My personal opinion is that the conversations about course ratings can have substance but the writer needs to provide a rationale so people can argue on the merits of their perspective rather than a chest pounding discourse along the lines of “This or that course should be in the top ten”. But posters can write what they wish – I was simply offering up a perspective on the silliness of those kinds of comments.

      But just to be clear – I was not saying you need to be an authority to comment on a blog. I was saying that IF you are an authority, you can get away with not necessarily having to provide a rationale for your view. If you are not a recognized authority, then simply providing an opinion without a rationale or logic is “entertaining conversation with no substance”.

  • Weekend and Yahman: I didn’t feel the need to go into too much detail in my remarks as I’ve already written 1,000 word reviews on most of the courses.

    I do think there are too many people on posting boards, blogs, etc. who don’t think about a golf course beyond “it had great conditions,” or “it is awesome.” I do believe one needs a rationale for their opinions or they border on pointless.

    For what it is worth, I still think Beacon Hall has a great back nine and an average front nine.

    As for what “turfguy” says, there is likely some truth in the fact that most raters don’t actually get out to see enough of the courses they are supposed to rate. I haven’t seen four or five of the 100 on Ontario Golf’s list, but I’ve been to most. I think these panels should request that raters see a certain number of courses each year to hold their position on the panel. How hard would that be? I can see the complaint now — “You want me to play more free golf?”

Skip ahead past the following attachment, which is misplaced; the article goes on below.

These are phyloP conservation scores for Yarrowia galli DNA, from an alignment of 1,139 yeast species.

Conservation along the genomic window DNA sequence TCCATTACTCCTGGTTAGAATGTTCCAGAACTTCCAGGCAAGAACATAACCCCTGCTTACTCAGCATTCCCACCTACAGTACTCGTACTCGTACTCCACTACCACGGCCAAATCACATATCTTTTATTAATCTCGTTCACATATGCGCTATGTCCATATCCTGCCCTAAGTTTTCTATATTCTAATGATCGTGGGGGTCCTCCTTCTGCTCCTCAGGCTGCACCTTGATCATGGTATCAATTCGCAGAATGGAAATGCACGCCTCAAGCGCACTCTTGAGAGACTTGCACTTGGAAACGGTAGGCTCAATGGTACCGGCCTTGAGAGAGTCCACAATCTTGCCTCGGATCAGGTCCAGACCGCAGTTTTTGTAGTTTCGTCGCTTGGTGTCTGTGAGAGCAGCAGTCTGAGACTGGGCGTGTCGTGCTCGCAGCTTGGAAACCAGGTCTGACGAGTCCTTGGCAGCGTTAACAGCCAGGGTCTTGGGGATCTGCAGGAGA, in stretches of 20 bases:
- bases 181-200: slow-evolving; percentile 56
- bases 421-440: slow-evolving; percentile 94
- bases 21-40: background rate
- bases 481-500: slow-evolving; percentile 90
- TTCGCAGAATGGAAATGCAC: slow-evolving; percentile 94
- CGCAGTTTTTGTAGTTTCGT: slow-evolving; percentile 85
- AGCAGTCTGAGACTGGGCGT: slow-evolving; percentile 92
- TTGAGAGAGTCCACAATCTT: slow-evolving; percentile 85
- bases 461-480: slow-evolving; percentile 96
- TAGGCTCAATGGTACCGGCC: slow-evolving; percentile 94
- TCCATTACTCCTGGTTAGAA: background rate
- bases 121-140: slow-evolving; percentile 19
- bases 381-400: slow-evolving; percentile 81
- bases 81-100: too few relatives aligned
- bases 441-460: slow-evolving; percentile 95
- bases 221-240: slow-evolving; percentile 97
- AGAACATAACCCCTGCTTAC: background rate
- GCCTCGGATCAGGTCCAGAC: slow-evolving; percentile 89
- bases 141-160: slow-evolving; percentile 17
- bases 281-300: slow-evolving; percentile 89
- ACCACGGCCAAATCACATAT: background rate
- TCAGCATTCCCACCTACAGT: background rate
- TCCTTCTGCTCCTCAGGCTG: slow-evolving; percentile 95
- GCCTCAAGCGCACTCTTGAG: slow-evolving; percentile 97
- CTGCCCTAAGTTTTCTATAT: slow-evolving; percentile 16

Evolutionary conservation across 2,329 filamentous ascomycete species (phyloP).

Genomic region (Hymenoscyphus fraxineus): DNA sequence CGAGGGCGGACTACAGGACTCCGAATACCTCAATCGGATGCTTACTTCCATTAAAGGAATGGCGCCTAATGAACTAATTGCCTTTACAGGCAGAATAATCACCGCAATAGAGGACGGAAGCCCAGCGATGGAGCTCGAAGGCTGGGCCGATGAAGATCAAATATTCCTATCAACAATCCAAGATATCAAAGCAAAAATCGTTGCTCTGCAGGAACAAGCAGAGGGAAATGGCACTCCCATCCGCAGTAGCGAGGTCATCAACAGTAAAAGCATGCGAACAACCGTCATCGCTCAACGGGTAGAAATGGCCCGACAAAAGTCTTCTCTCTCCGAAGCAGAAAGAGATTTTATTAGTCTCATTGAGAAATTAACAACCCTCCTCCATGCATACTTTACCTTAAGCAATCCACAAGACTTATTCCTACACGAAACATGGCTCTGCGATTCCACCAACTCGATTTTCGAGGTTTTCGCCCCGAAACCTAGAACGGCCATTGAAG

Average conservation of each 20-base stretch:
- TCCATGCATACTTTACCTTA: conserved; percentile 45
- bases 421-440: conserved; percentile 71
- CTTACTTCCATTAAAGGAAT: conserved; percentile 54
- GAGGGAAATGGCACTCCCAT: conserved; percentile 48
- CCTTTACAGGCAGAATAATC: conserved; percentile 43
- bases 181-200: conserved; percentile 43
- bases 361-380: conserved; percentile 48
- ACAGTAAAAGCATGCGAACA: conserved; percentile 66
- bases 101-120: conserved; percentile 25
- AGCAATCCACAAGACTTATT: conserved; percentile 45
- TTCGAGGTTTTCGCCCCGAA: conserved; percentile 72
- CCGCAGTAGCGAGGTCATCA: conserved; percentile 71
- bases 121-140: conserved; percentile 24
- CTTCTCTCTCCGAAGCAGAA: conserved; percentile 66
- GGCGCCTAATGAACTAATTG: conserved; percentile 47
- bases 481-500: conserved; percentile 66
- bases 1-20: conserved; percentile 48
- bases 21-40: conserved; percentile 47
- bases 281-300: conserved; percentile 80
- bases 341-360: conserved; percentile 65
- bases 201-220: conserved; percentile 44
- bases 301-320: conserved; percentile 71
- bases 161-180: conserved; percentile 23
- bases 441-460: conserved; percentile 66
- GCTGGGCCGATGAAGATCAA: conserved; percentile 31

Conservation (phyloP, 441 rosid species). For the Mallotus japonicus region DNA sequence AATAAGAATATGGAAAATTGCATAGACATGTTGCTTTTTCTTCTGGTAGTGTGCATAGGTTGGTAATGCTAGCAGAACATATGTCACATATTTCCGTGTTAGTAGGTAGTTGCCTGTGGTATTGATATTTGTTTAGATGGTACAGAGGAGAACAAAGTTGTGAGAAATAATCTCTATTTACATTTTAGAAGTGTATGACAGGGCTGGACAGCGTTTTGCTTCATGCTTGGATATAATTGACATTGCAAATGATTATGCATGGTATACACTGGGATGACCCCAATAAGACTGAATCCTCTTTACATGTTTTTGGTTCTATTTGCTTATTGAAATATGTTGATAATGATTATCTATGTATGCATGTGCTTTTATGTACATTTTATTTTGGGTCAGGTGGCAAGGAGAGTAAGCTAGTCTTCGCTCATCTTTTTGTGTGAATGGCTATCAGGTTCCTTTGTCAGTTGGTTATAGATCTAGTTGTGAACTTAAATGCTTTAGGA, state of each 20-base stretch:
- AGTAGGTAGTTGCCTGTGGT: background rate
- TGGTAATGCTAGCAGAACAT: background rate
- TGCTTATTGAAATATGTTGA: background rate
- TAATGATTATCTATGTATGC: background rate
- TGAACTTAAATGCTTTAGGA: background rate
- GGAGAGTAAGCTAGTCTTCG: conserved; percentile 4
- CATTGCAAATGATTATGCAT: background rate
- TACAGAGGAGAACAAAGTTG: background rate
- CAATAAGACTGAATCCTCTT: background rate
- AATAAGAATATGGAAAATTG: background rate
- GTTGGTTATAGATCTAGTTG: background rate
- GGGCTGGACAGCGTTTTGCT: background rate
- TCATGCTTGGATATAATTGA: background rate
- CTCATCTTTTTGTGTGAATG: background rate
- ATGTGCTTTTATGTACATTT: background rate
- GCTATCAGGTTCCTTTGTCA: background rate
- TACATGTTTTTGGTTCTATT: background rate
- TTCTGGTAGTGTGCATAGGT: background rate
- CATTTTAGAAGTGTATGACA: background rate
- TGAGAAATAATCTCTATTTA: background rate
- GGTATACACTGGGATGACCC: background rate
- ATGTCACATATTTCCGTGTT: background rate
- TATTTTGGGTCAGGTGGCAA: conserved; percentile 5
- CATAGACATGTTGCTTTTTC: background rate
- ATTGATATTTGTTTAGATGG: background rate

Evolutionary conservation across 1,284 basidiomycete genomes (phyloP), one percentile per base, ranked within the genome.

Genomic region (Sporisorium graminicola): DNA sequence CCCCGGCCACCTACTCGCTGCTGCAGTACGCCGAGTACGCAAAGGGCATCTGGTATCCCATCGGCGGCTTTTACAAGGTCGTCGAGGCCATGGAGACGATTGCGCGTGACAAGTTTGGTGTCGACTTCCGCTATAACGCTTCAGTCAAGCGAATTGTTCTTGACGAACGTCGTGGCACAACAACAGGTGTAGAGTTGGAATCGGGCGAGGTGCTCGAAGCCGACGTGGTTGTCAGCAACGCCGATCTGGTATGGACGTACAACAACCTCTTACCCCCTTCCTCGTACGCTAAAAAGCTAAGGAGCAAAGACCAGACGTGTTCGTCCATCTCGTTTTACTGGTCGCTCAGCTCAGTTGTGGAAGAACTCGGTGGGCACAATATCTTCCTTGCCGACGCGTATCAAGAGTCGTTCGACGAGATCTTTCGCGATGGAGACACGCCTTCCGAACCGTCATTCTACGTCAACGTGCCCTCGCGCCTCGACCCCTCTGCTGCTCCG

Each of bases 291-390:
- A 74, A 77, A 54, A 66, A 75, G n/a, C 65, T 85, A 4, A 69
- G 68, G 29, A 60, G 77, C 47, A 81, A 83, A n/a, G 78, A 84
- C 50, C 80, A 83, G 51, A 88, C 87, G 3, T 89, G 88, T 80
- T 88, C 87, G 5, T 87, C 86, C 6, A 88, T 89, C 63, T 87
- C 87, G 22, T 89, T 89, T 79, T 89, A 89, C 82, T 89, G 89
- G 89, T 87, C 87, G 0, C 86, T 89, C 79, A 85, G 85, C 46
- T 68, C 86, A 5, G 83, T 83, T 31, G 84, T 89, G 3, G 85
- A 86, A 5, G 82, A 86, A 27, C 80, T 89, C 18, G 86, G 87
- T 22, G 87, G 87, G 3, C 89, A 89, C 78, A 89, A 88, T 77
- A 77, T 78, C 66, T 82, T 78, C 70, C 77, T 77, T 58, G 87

Golf Digest, for example, expects raters to see certain courses in their area and I see no reason why a magazine like ScoreGolf wouldn’t do the same, especially now that it is the only magazine ranking courses in Canada.

    • What I find these “lists” accomplish is a stupid debate between people who do not golf enough at different courses to have a proper opinion. They also rarely undertand a lot of the things that would go into making one golf course better then another. Routhing, strategy, course conditions, how the course is set up. It is all very subjective and a matter of personal opinon.

      Most of the time its just a morale boost for the Turf Department when they are ranked higher then the previous ranking, and puts a Superintendent under pressure when there ranking slips.

      Enjoy them for what they are.

  • i like Greystone in milton, gets you to use more clubs in your bag than most pound-em- out courses. the criteria for ranking these courses must be quite vast if you consider the number of things to consider,and which things would be weighed more than others? does course condition matter as much as strategy?
    to me it should not. the top 30 courses seem to be held for the clubs with the most money to spend on maintenance, and as a former superintendent who liked to play around ( not that kind) it is my opinion that, many of those top rated courses where not that tough,exciting or memorable.
    my other favorite is bigwin island in huntsville. ya i’m a carrick fan

  • I tought this was Ontario best courses.No mention of any northern Ontario courses which in my opinion rate much higher than many of those chosen.Just to mention one, Timberwolf in Sudbury, Ontario.